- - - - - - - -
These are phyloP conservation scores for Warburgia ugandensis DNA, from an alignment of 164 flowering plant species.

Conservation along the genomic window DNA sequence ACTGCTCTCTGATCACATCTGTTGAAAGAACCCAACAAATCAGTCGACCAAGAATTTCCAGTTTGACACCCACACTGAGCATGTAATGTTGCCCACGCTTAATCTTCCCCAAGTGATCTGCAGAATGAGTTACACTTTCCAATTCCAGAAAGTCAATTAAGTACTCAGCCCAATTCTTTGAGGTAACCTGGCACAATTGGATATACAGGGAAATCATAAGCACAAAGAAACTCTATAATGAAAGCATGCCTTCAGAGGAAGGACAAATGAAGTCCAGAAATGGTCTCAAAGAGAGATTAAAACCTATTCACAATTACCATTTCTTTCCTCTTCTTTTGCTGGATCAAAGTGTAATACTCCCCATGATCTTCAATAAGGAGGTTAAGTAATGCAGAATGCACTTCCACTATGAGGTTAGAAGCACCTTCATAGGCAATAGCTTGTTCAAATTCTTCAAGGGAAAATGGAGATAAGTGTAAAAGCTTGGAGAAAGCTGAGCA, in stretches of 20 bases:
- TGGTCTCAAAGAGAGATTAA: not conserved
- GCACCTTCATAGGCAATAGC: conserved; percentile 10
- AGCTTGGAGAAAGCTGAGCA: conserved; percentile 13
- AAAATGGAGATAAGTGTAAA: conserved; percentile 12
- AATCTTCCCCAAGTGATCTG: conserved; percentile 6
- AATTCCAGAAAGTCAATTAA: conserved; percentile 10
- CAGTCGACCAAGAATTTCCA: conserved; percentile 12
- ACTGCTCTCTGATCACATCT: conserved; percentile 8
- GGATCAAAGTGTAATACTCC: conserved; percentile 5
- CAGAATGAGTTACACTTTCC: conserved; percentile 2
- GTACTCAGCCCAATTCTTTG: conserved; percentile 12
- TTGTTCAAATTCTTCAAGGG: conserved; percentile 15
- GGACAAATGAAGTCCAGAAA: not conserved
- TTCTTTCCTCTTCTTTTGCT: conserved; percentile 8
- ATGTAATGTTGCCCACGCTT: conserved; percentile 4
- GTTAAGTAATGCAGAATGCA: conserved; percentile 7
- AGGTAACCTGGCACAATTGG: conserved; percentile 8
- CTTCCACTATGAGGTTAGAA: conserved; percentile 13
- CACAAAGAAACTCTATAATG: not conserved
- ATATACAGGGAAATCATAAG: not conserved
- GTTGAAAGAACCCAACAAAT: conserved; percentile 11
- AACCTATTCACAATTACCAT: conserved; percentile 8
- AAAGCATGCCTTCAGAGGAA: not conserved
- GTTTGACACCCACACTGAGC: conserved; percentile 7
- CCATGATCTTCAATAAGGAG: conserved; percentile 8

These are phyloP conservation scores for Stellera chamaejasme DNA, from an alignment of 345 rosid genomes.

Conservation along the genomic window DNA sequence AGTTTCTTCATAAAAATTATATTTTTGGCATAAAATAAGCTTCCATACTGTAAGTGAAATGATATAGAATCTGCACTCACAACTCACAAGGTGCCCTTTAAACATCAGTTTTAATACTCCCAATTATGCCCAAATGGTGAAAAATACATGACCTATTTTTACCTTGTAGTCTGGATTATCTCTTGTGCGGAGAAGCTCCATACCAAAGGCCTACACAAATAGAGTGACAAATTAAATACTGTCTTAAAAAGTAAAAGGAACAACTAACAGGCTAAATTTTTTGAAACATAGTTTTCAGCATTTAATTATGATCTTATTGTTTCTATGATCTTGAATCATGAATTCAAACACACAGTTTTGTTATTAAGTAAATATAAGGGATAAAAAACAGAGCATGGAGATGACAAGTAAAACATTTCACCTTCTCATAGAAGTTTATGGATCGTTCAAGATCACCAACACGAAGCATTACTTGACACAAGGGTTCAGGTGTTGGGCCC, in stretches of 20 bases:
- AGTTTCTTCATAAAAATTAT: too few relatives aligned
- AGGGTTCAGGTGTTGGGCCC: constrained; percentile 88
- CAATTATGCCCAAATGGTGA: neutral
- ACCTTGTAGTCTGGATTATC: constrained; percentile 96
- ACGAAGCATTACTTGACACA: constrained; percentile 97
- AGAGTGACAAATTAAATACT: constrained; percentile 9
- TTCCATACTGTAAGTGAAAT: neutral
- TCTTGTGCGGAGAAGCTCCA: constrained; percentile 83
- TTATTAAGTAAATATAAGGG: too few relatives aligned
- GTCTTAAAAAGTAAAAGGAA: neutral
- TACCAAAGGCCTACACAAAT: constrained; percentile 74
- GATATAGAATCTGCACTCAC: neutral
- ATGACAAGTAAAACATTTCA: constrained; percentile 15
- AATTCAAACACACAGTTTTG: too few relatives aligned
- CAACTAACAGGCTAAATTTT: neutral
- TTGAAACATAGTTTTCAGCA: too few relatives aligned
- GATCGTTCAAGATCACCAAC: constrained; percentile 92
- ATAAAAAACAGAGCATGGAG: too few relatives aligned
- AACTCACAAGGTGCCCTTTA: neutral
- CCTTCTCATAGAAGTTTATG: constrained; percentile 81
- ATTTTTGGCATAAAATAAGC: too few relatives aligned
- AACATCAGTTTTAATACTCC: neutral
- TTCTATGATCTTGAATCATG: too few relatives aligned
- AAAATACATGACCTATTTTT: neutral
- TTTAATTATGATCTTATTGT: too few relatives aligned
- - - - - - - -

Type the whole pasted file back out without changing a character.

These are phyloP conservation scores for Warburgia ugandensis DNA, from an alignment of 164 flowering plant species.

Conservation along the genomic window DNA sequence ACTGCTCTCTGATCACATCTGTTGAAAGAACCCAACAAATCAGTCGACCAAGAATTTCCAGTTTGACACCCACACTGAGCATGTAATGTTGCCCACGCTTAATCTTCCCCAAGTGATCTGCAGAATGAGTTACACTTTCCAATTCCAGAAAGTCAATTAAGTACTCAGCCCAATTCTTTGAGGTAACCTGGCACAATTGGATATACAGGGAAATCATAAGCACAAAGAAACTCTATAATGAAAGCATGCCTTCAGAGGAAGGACAAATGAAGTCCAGAAATGGTCTCAAAGAGAGATTAAAACCTATTCACAATTACCATTTCTTTCCTCTTCTTTTGCTGGATCAAAGTGTAATACTCCCCATGATCTTCAATAAGGAGGTTAAGTAATGCAGAATGCACTTCCACTATGAGGTTAGAAGCACCTTCATAGGCAATAGCTTGTTCAAATTCTTCAAGGGAAAATGGAGATAAGTGTAAAAGCTTGGAGAAAGCTGAGCA, in stretches of 20 bases:
- TGGTCTCAAAGAGAGATTAA: not conserved
- GCACCTTCATAGGCAATAGC: conserved; percentile 10
- AGCTTGGAGAAAGCTGAGCA: conserved; percentile 13
- AAAATGGAGATAAGTGTAAA: conserved; percentile 12
- AATCTTCCCCAAGTGATCTG: conserved; percentile 6
- AATTCCAGAAAGTCAATTAA: conserved; percentile 10
- CAGTCGACCAAGAATTTCCA: conserved; percentile 12
- ACTGCTCTCTGATCACATCT: conserved; percentile 8
- GGATCAAAGTGTAATACTCC: conserved; percentile 5
- CAGAATGAGTTACACTTTCC: conserved; percentile 2
- GTACTCAGCCCAATTCTTTG: conserved; percentile 12
- TTGTTCAAATTCTTCAAGGG: conserved; percentile 15
- GGACAAATGAAGTCCAGAAA: not conserved
- TTCTTTCCTCTTCTTTTGCT: conserved; percentile 8
- ATGTAATGTTGCCCACGCTT: conserved; percentile 4
- GTTAAGTAATGCAGAATGCA: conserved; percentile 7
- AGGTAACCTGGCACAATTGG: conserved; percentile 8
- CTTCCACTATGAGGTTAGAA: conserved; percentile 13
- CACAAAGAAACTCTATAATG: not conserved
- ATATACAGGGAAATCATAAG: not conserved
- GTTGAAAGAACCCAACAAAT: conserved; percentile 11
- AACCTATTCACAATTACCAT: conserved; percentile 8
- AAAGCATGCCTTCAGAGGAA: not conserved
- GTTTGACACCCACACTGAGC: conserved; percentile 7
- CCATGATCTTCAATAAGGAG: conserved; percentile 8

These are phyloP conservation scores for Stellera chamaejasme DNA, from an alignment of 345 rosid genomes.

Conservation along the genomic window DNA sequence AGTTTCTTCATAAAAATTATATTTTTGGCATAAAATAAGCTTCCATACTGTAAGTGAAATGATATAGAATCTGCACTCACAACTCACAAGGTGCCCTTTAAACATCAGTTTTAATACTCCCAATTATGCCCAAATGGTGAAAAATACATGACCTATTTTTACCTTGTAGTCTGGATTATCTCTTGTGCGGAGAAGCTCCATACCAAAGGCCTACACAAATAGAGTGACAAATTAAATACTGTCTTAAAAAGTAAAAGGAACAACTAACAGGCTAAATTTTTTGAAACATAGTTTTCAGCATTTAATTATGATCTTATTGTTTCTATGATCTTGAATCATGAATTCAAACACACAGTTTTGTTATTAAGTAAATATAAGGGATAAAAAACAGAGCATGGAGATGACAAGTAAAACATTTCACCTTCTCATAGAAGTTTATGGATCGTTCAAGATCACCAACACGAAGCATTACTTGACACAAGGGTTCAGGTGTTGGGCCC, in stretches of 20 bases:
- AGTTTCTTCATAAAAATTAT: too few relatives aligned
- AGGGTTCAGGTGTTGGGCCC: constrained; percentile 88
- CAATTATGCCCAAATGGTGA: neutral
- ACCTTGTAGTCTGGATTATC: constrained; percentile 96
- ACGAAGCATTACTTGACACA: constrained; percentile 97
- AGAGTGACAAATTAAATACT: constrained; percentile 9
- TTCCATACTGTAAGTGAAAT: neutral
- TCTTGTGCGGAGAAGCTCCA: constrained; percentile 83
- TTATTAAGTAAATATAAGGG: too few relatives aligned
- GTCTTAAAAAGTAAAAGGAA: neutral
- TACCAAAGGCCTACACAAAT: constrained; percentile 74
- GATATAGAATCTGCACTCAC: neutral
- ATGACAAGTAAAACATTTCA: constrained; percentile 15
- AATTCAAACACACAGTTTTG: too few relatives aligned
- CAACTAACAGGCTAAATTTT: neutral
- TTGAAACATAGTTTTCAGCA: too few relatives aligned
- GATCGTTCAAGATCACCAAC: constrained; percentile 92
- ATAAAAAACAGAGCATGGAG: too few relatives aligned
- AACTCACAAGGTGCCCTTTA: neutral
- CCTTCTCATAGAAGTTTATG: constrained; percentile 81
- ATTTTTGGCATAAAATAAGC: too few relatives aligned
- AACATCAGTTTTAATACTCC: neutral
- TTCTATGATCTTGAATCATG: too few relatives aligned
- AAAATACATGACCTATTTTT: neutral
- TTTAATTATGATCTTATTGT: too few relatives aligned